NLRB Posting Requirement Delayed Once Again

On March 2, 2012, the federal district court in the District of Columbia in a case brought by the National Association of Manufacturers (NAM), et al., partially overturned the NLRB’s pro-union posting regulation.  In so doing, the court upheld the Board’s authority to require employers to post the notice on April 30, 2012, as announced, but invalidated two provisions of the posting regulation that permitted the Board to deem failure to post an unfair labor practice and to toll the statute of limitations for claims brought by employees against employers who failed to post the notice.  The court’s decision was appealed by NAM who also requested an injunction that the April 30 posting date be delayed pending arguments on the merits of its appeal and the subsequent court decision.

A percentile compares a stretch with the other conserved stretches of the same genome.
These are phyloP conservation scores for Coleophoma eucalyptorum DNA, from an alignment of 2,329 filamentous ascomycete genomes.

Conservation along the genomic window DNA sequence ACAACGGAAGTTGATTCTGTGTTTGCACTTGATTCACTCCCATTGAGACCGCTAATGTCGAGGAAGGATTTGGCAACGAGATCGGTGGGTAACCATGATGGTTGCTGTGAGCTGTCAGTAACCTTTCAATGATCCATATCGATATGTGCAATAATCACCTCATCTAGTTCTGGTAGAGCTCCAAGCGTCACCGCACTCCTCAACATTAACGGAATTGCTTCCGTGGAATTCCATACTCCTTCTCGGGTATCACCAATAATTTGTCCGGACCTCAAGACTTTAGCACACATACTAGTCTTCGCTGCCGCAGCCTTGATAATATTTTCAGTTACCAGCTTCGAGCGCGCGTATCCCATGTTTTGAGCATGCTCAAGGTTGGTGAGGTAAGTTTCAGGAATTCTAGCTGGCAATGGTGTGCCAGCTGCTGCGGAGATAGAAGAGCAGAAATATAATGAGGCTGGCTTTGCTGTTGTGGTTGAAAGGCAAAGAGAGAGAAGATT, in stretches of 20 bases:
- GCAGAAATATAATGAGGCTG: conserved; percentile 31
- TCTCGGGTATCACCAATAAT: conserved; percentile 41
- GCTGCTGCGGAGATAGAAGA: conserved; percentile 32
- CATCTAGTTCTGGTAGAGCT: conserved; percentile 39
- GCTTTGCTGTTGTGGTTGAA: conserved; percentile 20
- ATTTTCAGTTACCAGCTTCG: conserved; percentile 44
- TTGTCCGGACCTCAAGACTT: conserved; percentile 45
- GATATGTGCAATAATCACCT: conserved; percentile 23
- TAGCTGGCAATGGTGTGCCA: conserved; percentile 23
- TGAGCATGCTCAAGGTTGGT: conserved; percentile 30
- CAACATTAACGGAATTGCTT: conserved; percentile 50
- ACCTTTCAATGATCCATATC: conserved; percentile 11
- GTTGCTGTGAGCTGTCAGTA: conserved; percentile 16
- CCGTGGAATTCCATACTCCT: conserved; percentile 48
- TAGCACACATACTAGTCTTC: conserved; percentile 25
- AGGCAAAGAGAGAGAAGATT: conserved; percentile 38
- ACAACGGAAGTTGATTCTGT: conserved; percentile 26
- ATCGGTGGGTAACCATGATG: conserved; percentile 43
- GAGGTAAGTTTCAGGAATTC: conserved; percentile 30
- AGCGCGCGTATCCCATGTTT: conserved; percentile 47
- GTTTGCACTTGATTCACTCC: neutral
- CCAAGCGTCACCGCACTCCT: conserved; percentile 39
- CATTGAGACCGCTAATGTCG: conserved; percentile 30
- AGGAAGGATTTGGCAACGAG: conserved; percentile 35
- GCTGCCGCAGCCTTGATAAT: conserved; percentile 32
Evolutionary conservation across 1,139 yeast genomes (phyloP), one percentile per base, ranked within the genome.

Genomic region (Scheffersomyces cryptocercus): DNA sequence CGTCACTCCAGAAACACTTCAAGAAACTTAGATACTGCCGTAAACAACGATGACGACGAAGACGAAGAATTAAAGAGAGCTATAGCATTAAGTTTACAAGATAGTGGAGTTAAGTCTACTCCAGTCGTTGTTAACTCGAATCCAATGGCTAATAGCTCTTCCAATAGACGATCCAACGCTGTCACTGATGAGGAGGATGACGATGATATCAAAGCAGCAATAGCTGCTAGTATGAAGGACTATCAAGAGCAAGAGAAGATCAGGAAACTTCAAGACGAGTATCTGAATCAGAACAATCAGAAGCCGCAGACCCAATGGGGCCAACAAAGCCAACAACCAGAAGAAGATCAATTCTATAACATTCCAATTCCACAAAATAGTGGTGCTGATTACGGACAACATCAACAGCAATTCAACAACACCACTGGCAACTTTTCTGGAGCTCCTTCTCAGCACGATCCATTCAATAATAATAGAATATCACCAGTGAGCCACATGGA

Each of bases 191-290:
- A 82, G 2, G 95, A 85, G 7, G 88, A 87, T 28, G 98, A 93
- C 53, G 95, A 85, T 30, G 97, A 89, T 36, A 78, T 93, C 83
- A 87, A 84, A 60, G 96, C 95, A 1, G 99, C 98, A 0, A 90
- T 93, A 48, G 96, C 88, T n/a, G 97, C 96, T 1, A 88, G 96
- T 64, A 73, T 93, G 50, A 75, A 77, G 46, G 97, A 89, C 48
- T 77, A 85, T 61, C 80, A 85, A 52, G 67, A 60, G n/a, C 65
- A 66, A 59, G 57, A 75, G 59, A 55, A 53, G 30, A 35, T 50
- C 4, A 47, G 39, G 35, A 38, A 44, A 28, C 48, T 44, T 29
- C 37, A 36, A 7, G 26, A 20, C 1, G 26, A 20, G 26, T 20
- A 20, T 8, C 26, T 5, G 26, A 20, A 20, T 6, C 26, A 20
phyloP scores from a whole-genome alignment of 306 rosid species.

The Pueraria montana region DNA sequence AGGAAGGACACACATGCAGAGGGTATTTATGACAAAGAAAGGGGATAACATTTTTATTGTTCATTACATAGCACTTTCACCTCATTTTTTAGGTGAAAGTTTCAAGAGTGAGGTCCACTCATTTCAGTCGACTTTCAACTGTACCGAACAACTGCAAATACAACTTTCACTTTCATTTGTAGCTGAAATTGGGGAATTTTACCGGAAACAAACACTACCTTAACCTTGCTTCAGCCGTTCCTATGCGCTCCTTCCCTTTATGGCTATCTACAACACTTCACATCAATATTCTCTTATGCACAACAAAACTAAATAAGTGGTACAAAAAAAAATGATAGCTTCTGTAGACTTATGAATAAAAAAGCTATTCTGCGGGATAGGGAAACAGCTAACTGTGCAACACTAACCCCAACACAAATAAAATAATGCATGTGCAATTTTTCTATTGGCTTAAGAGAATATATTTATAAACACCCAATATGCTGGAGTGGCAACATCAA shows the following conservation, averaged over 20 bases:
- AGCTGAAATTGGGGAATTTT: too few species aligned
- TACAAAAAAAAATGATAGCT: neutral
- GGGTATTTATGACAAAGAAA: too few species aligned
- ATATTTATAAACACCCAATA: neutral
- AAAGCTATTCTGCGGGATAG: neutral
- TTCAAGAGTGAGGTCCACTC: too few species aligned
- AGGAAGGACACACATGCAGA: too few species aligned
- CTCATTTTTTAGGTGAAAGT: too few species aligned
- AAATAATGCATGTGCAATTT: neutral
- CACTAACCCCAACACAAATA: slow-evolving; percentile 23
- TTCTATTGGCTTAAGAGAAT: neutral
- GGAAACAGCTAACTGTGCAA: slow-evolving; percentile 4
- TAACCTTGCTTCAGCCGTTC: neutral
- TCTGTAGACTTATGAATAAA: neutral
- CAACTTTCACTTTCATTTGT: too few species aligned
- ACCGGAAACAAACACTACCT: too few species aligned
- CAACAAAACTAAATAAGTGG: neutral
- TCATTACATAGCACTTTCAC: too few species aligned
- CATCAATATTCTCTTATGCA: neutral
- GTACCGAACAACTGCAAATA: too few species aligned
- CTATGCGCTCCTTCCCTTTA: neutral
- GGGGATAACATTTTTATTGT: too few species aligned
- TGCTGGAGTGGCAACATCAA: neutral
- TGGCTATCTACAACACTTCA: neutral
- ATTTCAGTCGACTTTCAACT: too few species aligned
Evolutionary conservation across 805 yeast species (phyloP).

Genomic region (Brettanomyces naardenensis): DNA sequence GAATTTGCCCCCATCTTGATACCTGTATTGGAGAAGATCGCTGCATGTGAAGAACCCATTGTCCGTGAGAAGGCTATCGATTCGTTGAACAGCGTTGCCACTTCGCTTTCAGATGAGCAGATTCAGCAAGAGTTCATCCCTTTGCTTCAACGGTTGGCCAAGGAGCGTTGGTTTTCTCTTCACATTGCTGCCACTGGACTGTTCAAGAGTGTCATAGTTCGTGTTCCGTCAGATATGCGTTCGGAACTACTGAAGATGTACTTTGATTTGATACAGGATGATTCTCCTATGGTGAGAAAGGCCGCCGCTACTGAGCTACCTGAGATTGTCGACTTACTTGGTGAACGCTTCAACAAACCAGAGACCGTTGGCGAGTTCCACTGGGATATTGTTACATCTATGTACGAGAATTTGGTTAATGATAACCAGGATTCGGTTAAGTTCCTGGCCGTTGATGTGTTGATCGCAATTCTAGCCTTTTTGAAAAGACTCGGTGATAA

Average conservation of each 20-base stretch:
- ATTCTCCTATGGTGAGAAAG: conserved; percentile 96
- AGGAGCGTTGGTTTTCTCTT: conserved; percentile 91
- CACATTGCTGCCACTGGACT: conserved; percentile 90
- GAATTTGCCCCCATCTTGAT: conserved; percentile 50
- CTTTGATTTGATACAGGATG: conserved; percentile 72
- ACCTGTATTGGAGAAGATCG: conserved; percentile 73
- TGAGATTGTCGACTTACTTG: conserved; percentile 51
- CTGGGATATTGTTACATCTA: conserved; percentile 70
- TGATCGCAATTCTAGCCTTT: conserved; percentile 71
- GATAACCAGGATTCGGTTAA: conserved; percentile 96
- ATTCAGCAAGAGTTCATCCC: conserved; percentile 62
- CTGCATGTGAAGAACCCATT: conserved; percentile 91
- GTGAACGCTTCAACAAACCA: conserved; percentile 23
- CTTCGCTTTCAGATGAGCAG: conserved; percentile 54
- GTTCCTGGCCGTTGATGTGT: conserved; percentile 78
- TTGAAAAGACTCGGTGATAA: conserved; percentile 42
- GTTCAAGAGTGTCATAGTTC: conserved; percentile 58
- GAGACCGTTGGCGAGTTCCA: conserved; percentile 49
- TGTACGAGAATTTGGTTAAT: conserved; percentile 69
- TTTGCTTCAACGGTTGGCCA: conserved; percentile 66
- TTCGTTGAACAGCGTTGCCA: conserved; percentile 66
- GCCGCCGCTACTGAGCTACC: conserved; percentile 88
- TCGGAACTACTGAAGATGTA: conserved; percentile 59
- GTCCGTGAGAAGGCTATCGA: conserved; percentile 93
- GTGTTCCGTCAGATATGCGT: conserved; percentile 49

Last Friday, another federal district court in South Carolina in a case brought by the US and South Carolina Chambers of Commerce, held that the NLRB does not have authority to require employers to post the notice.  The effect of this decision put into question whether or not the Board would require employers to post the rule on schedule on April 30 or delay enforcement as a result of the South Carolina decision.

In the meantime, the D.C. Circuit Court of Appeals has at least temporarily answered the question posed by last Friday’s decision in South Carolina.  Today, the D.C. Circuit granted NAM’s request for an injunction.  This means that the April 30 posting date is no longer in effect and that employers do not have to post the NLRB’s poster at the end of this month.  It has been estimated that the earliest the posting requirement can go into effect could be November or December, if it ever goes into effect at all!

We will keep you posted as things develop.